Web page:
I completely agree.
Related to that, can we safely assume that "fairness" is like beauty -- in the eye of the beholder? For example, North Korea may think our relationship with Canada is unfair to North Korea while Canada might think the USA is unfair because of what they believe is our exploitative harvesting of fisheries near Canadian waters. Etc.
Meanwhile, back at the ranch, our concept of fairness among elected officials and citizens varies considerably. I might think that the Kyoto Treaty is the answer to a looming global catastrophe while Germanstar might think it's all BS and we should burn goal for home heating (just kidding, GS).
Also, our concept of fairness has a relationship to time. In which long-standing good (or bad) relations affect our view of fairness.
Does anybody suppose that there is an objective fairness -- a fairness that exists outside of our perceptions and beliefs?
Inevitably, one country or another may get their nose out of joint based solely on the "me-too" mentality of whomever might be in charge at the time. The role of diplomacy is to smooth over these bumps, and let everyone know that "fairness" sometimes ebbs and flows, but that we try to minimize wild swings in handing out, taking, or accepting favors.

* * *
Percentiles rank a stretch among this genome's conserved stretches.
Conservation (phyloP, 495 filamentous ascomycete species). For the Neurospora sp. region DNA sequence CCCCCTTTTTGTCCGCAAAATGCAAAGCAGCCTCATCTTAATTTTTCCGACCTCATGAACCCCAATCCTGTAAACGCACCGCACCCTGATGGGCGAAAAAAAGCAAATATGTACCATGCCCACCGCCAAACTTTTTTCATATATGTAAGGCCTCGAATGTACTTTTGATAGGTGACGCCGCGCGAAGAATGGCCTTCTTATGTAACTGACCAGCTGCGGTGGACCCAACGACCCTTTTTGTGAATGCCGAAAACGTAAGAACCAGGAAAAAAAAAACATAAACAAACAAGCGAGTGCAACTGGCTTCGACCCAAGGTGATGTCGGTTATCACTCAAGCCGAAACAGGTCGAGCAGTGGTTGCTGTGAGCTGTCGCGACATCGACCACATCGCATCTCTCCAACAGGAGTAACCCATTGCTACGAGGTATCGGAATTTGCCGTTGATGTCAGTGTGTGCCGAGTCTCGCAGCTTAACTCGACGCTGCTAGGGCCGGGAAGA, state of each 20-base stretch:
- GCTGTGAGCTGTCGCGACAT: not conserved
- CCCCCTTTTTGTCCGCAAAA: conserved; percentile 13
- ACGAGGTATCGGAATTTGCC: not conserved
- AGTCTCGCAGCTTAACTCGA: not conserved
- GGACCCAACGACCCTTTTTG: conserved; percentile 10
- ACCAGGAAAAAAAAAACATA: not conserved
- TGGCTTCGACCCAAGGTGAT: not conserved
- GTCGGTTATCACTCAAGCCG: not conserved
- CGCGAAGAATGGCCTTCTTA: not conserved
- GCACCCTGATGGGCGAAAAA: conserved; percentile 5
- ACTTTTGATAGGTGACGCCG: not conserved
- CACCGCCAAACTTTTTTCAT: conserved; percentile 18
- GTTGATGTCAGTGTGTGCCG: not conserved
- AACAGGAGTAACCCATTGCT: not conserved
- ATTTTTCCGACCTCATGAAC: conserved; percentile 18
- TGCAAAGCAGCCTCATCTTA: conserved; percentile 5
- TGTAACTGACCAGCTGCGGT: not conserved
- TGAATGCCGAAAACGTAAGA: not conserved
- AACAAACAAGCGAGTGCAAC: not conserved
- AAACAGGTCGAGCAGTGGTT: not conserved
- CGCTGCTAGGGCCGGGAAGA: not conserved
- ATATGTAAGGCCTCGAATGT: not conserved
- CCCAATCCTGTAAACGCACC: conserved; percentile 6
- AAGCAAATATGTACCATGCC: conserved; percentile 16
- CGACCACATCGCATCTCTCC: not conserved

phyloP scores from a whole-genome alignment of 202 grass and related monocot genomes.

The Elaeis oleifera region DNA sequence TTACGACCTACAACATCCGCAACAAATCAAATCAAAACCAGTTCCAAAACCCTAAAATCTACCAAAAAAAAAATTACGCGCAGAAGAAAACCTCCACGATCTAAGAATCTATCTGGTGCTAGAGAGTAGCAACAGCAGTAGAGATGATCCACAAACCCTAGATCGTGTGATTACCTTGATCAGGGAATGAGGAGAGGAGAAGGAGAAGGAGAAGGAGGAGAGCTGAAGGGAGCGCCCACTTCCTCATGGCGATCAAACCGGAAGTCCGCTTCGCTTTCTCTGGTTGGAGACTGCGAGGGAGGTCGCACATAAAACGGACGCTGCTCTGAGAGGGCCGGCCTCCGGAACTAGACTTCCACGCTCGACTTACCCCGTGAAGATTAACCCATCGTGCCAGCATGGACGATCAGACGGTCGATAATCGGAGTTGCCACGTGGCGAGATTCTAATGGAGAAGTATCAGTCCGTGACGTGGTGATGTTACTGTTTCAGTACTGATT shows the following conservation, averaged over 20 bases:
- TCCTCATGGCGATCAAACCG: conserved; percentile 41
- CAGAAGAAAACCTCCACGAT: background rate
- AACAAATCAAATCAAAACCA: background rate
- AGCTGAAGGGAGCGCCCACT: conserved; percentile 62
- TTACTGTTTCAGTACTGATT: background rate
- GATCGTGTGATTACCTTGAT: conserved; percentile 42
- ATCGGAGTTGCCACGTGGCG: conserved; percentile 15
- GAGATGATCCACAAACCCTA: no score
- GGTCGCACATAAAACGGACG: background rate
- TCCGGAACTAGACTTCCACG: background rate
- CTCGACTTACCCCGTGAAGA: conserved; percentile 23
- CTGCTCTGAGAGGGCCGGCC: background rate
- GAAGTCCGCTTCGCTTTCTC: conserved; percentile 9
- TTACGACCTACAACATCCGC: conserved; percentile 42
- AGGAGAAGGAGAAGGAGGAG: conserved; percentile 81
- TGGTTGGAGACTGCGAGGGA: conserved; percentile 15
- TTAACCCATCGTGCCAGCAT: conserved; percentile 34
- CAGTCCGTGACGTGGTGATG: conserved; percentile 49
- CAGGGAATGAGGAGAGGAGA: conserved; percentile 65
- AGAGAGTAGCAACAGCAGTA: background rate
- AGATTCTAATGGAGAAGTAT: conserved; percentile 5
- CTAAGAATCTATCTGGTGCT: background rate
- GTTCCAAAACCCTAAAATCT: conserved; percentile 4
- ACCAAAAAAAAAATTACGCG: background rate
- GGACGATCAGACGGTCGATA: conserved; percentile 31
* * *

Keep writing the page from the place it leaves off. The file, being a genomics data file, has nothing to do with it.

In fact, I've no idea why we have to declare a "most favored nation" from the standpoint of trade. That can't send a good message to the rest of the countries with whom we deal.
Contrary to what some might say, I don't think that these types of engagements are anathema to the good Dr. Paul. He's not an "isolationist". He believes that we should have open trade and relationships with all countries, but close political or military entanglements with none. It's a small planet, politically speaking. The rule "don't shit in your own back yard" should apply to our dealings with everyone.
Ultimately, the axiom "perception is reality" holds true. If someone perceives that they're being slighted, then that is their reality. It may not be fact, but I take the position that one cannot be blamed for their honest perceptions. Rather, it is the job of a diplomat and/or a leader, to ensure that such problems of perception are taken seriously, and rectified - equitably.